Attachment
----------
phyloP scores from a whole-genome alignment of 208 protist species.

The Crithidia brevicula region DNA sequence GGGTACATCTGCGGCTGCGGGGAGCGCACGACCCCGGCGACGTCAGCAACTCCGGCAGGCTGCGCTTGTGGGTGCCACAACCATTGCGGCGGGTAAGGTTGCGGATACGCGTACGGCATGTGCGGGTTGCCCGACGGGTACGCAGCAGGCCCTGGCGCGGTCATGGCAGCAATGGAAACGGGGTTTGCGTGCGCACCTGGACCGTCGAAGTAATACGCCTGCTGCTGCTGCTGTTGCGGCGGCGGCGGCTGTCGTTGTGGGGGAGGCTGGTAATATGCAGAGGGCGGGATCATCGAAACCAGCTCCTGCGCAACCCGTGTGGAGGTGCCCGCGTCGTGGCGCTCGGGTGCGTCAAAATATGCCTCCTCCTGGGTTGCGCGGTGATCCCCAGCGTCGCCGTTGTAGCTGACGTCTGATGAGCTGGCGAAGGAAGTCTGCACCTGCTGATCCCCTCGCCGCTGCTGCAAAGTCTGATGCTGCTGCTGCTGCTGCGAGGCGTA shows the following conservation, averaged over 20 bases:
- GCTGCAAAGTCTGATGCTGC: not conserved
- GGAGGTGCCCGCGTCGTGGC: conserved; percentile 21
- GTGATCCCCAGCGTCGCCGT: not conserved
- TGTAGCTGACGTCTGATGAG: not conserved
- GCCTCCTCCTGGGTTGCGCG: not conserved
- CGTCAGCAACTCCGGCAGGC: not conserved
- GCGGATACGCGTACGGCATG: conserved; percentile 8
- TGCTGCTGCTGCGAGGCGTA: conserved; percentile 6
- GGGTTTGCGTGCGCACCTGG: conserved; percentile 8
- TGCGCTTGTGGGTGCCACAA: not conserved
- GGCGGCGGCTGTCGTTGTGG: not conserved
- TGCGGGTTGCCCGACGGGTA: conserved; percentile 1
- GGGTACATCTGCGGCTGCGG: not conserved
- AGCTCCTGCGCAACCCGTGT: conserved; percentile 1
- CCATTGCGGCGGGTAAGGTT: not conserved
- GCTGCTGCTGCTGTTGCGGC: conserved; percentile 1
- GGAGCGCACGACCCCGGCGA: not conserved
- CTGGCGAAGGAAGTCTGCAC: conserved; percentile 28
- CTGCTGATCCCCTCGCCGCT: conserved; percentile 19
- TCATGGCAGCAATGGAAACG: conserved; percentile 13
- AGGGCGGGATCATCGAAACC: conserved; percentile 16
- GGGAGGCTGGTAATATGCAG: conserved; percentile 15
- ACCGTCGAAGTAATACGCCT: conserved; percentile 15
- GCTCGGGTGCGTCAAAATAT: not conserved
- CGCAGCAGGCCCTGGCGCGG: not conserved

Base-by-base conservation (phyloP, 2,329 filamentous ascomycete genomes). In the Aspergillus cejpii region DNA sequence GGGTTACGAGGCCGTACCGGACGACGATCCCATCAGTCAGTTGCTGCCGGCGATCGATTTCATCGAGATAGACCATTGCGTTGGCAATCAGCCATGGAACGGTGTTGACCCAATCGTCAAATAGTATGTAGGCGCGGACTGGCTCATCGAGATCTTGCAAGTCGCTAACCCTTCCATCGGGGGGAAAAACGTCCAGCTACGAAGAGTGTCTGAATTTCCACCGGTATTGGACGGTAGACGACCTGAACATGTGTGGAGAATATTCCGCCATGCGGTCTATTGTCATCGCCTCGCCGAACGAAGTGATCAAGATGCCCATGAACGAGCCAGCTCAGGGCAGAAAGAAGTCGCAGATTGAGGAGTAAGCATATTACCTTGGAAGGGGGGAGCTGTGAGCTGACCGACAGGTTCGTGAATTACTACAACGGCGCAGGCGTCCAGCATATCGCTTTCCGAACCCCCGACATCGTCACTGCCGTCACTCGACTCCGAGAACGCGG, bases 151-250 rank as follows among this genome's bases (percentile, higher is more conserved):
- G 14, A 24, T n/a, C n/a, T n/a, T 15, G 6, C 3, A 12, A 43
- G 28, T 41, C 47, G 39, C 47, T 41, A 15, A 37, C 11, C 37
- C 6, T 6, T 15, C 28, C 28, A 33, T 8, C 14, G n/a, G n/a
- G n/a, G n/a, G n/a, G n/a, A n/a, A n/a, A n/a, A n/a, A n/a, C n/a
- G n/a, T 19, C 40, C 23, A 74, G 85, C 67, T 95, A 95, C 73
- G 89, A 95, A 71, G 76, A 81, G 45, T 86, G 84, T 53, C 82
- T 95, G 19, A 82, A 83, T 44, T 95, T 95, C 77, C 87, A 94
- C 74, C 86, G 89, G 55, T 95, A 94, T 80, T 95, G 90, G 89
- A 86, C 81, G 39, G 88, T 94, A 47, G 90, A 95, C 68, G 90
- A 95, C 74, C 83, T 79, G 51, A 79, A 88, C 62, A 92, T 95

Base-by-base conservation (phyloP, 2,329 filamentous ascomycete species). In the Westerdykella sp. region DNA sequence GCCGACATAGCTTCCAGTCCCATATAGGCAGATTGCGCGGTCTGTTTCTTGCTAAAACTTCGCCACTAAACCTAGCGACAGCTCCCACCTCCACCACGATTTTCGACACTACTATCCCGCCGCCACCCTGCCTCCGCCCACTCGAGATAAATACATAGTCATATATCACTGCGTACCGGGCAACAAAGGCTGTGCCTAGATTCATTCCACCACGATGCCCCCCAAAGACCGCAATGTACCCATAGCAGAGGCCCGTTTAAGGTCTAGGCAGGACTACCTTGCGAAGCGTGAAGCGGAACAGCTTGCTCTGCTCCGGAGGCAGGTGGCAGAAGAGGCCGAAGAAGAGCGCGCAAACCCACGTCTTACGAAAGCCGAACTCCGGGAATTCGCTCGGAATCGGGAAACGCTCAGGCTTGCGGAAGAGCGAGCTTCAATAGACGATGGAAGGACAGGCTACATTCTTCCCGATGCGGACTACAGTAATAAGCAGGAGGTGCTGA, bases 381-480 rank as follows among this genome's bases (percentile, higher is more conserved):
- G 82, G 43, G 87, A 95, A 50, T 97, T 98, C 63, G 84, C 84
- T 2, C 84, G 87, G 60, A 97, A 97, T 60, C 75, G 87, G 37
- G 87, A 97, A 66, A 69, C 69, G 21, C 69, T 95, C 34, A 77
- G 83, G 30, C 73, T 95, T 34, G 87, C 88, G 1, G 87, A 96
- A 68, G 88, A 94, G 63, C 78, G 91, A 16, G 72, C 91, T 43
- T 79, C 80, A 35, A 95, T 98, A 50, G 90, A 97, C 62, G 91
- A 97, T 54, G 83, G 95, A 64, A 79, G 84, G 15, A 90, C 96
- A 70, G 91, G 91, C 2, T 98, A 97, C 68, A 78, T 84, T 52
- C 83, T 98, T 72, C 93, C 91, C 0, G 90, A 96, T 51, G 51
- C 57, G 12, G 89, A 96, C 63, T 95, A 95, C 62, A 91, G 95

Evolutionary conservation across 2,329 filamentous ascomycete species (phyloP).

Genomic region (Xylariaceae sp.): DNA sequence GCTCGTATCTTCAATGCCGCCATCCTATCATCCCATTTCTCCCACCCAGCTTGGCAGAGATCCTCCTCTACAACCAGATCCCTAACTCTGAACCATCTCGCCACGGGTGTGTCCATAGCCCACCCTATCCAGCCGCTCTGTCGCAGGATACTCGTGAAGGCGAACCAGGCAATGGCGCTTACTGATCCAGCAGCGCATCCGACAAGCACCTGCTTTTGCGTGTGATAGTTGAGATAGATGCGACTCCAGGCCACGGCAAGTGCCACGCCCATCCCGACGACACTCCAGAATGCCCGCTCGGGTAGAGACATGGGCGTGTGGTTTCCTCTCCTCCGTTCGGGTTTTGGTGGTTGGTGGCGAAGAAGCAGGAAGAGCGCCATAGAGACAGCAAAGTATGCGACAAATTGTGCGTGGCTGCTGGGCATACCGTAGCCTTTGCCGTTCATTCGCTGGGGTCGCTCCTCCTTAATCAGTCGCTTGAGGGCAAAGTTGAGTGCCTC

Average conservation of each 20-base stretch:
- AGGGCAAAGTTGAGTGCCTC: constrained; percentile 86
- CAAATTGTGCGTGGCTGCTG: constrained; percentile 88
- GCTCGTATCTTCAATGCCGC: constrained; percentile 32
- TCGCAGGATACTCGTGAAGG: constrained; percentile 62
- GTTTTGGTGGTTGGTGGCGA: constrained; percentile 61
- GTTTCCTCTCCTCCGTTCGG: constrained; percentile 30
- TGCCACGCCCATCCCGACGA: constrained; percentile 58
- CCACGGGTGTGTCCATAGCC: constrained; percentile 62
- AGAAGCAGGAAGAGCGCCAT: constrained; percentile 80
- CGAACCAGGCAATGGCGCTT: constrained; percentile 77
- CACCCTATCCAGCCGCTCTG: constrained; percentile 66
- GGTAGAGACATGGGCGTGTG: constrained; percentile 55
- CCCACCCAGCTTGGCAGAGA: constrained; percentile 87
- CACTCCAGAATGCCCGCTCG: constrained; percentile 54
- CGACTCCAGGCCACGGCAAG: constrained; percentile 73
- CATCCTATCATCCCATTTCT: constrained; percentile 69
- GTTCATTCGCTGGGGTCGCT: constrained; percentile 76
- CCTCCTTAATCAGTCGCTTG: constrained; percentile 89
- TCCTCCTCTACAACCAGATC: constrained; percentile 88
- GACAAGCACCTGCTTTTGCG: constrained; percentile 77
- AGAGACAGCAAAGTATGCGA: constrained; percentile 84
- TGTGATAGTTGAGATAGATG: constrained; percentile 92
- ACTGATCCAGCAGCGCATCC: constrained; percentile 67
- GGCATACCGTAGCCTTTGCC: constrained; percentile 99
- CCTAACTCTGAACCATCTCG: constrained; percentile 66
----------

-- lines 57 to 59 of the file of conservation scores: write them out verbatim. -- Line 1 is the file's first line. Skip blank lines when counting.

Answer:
- GTTTTGGTGGTTGGTGGCGA: constrained; percentile 61
- GTTTCCTCTCCTCCGTTCGG: constrained; percentile 30
- TGCCACGCCCATCCCGACGA: constrained; percentile 58